We were like sitting ducks, floating around in the middle of the lake, oblivious to the storm that was fast approaching. We heard shouting in the distance and we turned to see a man on a paddle board, signalling for us to head back the other way, back towards the base. Just as we turned and began paddling in the opposite direction we heard a huge clap of thunder. The black clouds that were in the far distance just a few minutes ago were now almost over us. We had a long way to paddle, and only a few minutes to do it.
I was taking part in National Go Canoeing Week, an event designed to promote paddle sports and encourage participation. Between 27th May – 4th June the event hopes to clock up 30000 of paddled miles and participants can register their miles on the Go Canoeing Week website (link below).
When it comes to canoeing and kayaking I definitely fall into the beginner category, but with each time that I have been out on the water and paddled I have enjoyed it more and more. On several occasions I have casually perused the kayaks for sale on eBay and thought about trying to get into kayaking as a new hobby, but that thought has never moved past the eBay procrastination stage though and accessibility is one of the reasons why it hasn’t. When it comes to paddle sports, for the majority of us, it’s something that we might do on holiday, with rented gear in a controlled environment on a sunny day. To go kayaking on a more regular basis and move away from that ‘holiday one-off’ category doesn’t seem as easy, and opens up lots of questions that seem hard to answer.
First of all you would have to buy your own kayak, paddle and buoyancy aid (apparently that’s the correct term for what I would call a life jacket) because renting a kayak each week would turn into a pretty expensive hobby quite quickly. Most of the places that I’ve been to that rent out kayaks and canoes are well aware that they are in the market of the sunny day spenders and are priced towards tourists who are happy to splash the cash for a one-off experience. Paying these prices week after week wouldn’t be easily sustainable so purchasing your own would become more cost effective. If you’ve got as far as thinking about buying your own canoe or kayak you’d probably have a fair idea of what kind of craft you want, and there are quite a few guides available on the internet that will help you make the right choice of size and shape, so parting with a big chunk of your hard earned cash to purchase your first boat is the easy part.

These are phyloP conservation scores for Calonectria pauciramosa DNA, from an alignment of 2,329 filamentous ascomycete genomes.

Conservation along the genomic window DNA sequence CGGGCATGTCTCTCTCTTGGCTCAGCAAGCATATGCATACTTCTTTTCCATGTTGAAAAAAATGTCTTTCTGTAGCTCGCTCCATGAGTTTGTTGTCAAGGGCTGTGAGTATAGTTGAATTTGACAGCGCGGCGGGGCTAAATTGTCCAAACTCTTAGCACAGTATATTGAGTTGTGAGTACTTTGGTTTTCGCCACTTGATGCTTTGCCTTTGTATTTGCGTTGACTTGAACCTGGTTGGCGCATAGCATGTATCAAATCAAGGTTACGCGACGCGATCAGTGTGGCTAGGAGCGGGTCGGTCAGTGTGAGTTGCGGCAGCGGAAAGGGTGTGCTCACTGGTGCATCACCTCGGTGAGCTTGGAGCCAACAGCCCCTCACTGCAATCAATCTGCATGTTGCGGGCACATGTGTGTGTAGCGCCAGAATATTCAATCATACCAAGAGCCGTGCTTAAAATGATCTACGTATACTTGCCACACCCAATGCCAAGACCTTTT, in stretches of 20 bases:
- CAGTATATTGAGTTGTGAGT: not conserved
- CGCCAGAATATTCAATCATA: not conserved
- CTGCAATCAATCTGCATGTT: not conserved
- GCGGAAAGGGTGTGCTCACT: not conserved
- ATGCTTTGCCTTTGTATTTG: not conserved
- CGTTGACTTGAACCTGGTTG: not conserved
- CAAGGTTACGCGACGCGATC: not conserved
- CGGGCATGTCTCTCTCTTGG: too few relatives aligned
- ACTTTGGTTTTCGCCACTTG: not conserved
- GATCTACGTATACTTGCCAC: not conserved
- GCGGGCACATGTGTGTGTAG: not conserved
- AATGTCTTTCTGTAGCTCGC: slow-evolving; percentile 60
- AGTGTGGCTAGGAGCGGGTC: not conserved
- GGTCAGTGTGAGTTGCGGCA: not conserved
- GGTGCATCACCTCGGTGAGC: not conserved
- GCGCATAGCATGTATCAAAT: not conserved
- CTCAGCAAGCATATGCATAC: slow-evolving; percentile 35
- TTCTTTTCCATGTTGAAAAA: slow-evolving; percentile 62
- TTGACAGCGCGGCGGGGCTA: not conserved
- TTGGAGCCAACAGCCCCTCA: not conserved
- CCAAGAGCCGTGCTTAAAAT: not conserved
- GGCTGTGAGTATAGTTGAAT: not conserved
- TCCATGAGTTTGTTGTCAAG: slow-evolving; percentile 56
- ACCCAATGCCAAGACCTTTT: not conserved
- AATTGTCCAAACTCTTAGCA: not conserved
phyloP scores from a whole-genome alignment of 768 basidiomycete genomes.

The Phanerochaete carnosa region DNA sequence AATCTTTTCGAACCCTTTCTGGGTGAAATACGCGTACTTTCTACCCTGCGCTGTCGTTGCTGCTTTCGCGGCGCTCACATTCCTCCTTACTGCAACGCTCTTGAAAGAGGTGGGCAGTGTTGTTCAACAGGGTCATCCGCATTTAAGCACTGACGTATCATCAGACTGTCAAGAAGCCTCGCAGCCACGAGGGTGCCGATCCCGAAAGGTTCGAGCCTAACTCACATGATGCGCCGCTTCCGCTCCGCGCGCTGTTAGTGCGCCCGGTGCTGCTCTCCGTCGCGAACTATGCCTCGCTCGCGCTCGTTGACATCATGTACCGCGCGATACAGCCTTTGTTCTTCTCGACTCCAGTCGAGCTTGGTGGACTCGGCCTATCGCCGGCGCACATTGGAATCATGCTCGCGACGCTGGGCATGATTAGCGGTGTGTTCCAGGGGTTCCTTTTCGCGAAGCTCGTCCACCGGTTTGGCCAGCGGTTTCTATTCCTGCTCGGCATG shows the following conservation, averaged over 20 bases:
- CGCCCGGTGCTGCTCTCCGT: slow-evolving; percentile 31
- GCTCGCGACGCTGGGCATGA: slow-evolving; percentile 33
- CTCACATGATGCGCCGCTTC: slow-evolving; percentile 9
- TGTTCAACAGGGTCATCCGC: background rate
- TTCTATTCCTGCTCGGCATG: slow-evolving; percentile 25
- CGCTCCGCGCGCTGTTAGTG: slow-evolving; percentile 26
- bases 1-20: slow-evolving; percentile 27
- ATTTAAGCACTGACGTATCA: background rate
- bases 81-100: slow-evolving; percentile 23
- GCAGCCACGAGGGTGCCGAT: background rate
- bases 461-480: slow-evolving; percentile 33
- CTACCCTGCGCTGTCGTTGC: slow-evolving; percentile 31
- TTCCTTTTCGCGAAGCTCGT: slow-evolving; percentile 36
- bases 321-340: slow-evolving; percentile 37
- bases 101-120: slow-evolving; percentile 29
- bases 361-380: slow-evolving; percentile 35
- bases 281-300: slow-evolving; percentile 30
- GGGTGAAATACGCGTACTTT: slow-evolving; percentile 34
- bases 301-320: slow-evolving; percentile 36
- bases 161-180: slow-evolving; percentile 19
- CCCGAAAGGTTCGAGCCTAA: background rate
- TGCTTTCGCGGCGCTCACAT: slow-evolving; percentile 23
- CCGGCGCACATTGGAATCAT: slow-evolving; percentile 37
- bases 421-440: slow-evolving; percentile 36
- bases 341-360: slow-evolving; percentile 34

The hard part is understanding exactly where you can and can’t launch your craft on her maiden voyage. There are rules to this, and for the most part, a lack of transparency on the dos and donts.
Can I head down to my local reservoir and paddle away? Can I pop into my local park, move the ducks out of the way and spend an afternoon in the big pond? What about rivers, can I go there? Canals? All of those incredible lakes in Cumbria and Scotland, can I just go wherever I want?
There are some barriers when it comes to canoeing and kayaking, which is why I was keen to take part in Go Canoeing Week to see if I could break some of them down and understand paddle sports a little more.
This week summer arrived in the UK. Almost everybody was talking about the weather, mostly complaining that it was too hot, after months of complaining that it was too cold. Supermarkets ran out of burger buns and ice cubes as everyone rushed home from work to fire up the barbie for the first time since last August. The smell of charcoal filled the suburban air and the almost constant drone of lawnmowers drifted through open patio doors as everybody in the street realised that the grass had grown 4 inches overnight. With a bank holiday weekend looming the news channels warned of traffic jams on all motorways that head in the general direction of the coast as about 25% of the country decided that they quite fancy an ice cream with a flake in it and a walk along the sea front. I counted down the days left at work and day dreamed about paddling across a calm and tranquil lake, worrying only about how pink the back of my neck was turning.
Saturday morning arrived and I woke to the sound of rumbling thunder and torrential rain, I looked out of the window and saw just how bad the rain was and then climbed back in bed. It took me a good 15 minutes to convince myself to get back out of bed and carry on with the day’s plan. After all, it was only a week ago when I wrote about making sure that weather forecasts don’t stop adventures. By the time I had showered and eaten breakfast the rain had stopped and there were patches of blue appearing from between the clouds. It wasn’t looking as bad, just a typical bank holiday kind of weather day. Sun and showers.